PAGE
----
Folau feels 'vindicated'

Rugby Australia and Folau both apologised for “any hurt or harm” caused in a joint statement released after two days of mediation aimed at avoiding a drawn-out and expensive court case.

05 December 2019 | Sports

Israel Folau said this week he had been “vindicated” after a surprise settlement with Rugby Australia ended the former Wallaby's divisive, multimillion-dollar lawsuit over his sacking for anti-gay comments.

Folau, an ardent Christian and former poster boy of Australian rugby, was fired in May over a social media post warning “hell awaits” gay people and others he considers sinners.

“Rugby Australia and Mr Folau wish each other well for the future. The parties do not intend to comment further on the terms of their settlement as it is confidential,” said the statement, which made no mention of Folau's playing future.

The 30-year-old former Wallabies fullback later posted a video statement online, flanked by wife Maria, in which he said he was “really pleased” with the settlement.

“With today's acknowledgement and apology by Rugby Australia we have been vindicated and can now move on with our lives to focus on our faith and our family,” said Folau in the video on his YouTube channel.

He had been set to demand Aus$14 million (US$9.5 million) in compensation, claiming he was unlawfully dismissed under legislation that bans sacking someone because of their religion.

Folau had claimed his religious freedom was at stake, winning backing from prominent conservatives and the Australian Christian Lobby, which raised more than Aus$2 million in just two days to help pay his legal fees.

The sport's governing body, which would have faced serious financial difficulties had it lost the case, argued the termination for “high-level” misconduct was purely contractual.

It came after Folau received a code of conduct warning over a similar post in 2018.

Folau was defending his actions as recently as Monday, saying in a video statement that “I only share passages from the Bible as a gesture of love”.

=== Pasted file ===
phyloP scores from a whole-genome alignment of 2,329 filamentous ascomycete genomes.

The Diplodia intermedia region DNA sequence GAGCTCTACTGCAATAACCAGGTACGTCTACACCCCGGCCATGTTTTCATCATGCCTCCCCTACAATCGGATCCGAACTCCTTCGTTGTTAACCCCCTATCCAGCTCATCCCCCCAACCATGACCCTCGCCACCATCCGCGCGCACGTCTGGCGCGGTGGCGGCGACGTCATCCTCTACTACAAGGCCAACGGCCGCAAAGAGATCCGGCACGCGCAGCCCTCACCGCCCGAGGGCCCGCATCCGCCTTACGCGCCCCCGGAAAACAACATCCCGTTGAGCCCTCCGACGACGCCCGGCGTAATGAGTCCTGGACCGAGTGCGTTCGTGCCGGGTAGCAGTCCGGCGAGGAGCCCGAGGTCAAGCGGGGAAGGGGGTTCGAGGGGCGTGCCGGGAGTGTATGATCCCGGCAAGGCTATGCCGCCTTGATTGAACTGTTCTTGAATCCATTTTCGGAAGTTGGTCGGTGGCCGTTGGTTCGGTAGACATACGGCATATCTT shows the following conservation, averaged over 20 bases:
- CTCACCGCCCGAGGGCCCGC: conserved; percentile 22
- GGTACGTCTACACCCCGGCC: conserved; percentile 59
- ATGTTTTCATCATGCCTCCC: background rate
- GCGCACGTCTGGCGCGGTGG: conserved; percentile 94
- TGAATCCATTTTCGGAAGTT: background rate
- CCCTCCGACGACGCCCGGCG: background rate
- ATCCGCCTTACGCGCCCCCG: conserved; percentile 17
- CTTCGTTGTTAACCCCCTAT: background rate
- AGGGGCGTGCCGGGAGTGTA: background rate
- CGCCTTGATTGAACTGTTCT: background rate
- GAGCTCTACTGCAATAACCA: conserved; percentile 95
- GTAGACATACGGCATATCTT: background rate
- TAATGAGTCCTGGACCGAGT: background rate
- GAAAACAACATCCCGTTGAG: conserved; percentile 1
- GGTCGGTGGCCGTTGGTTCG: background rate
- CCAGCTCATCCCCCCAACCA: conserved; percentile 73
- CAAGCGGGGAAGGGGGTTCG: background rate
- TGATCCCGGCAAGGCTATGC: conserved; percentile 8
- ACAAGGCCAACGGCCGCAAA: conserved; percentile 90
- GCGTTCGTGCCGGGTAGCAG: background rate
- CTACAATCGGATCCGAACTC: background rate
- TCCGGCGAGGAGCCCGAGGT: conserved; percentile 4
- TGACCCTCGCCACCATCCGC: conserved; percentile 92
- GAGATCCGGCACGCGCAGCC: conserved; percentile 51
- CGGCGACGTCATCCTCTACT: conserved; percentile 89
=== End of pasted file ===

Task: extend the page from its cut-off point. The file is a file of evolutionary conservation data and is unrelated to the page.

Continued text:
The end of the saga will be a relief for Rugby Australia, who are beginning a post-World Cup era under new Wallabies coach Dave Rennie, a New Zealander.

The joint statement acknowledged that Folau was expressing genuinely-held religious beliefs and had not meant to offend anyone with his post, which was widely condemned.

“Mr Folau wants all Australians to know that he does not condone discrimination of any kind against any person on the grounds of their sexuality and that he shares Rugby Australia's commitment to inclusiveness and diversity,” it said.

The statement added that Rugby Australia and NSW Rugby “do not in any way agree with the content” of Folau's post.

The governing body also apologised for any hurt caused to Folau and his family, while Folau said he had not intended to cause any harm to rugby.

Folau played 73 Tests for the Wallabies and was Super Rugby's record try-scorer for the NSW Waratahs before his four-year, Aus$4 million contract was terminated.

He was originally seeking Aus$10 million compensation but upped that by Aus$4 million last week, arguing he could have one day captained Australia.

What happens next for Folau is not known.

Australia's National Rugby League has previously said it would not welcome him back to the 13-man code he played at the start of his career.

An attempt to join Tonga's national rugby league team in September faltered amid infighting among officials, and Folau has recently focused on his legal battle and preaching at the Sydney church where he worships.

He sparked outrage with one sermon last month that suggested deadly bushfires raging in Australia were “God's judgement” for the legalisation of same-sex marriage and abortion. Even his conservative backers condemned the remarks, including Prime Minister Scott Morrison, who cited Folau's sacking when introducing laws designed to protect religious freedom.

“We started this journey on behalf of all people of faith to protect their rights of freedom of speech and religion,” Folau said in his video statement yesterday.

“We now look forward to the federal government enacting the legislation necessary to further protect and strengthen these rights for all Australians.”

Corporate sponsors may shy away from any sport associated with Folau, who has become a polarising figure in Australia.

Rugby Australia said in June that key sponsors such as airline Qantas would likely have walked away from the sport if it had not taken a strong stance over his homophobic remarks.

NAMPA/AFP

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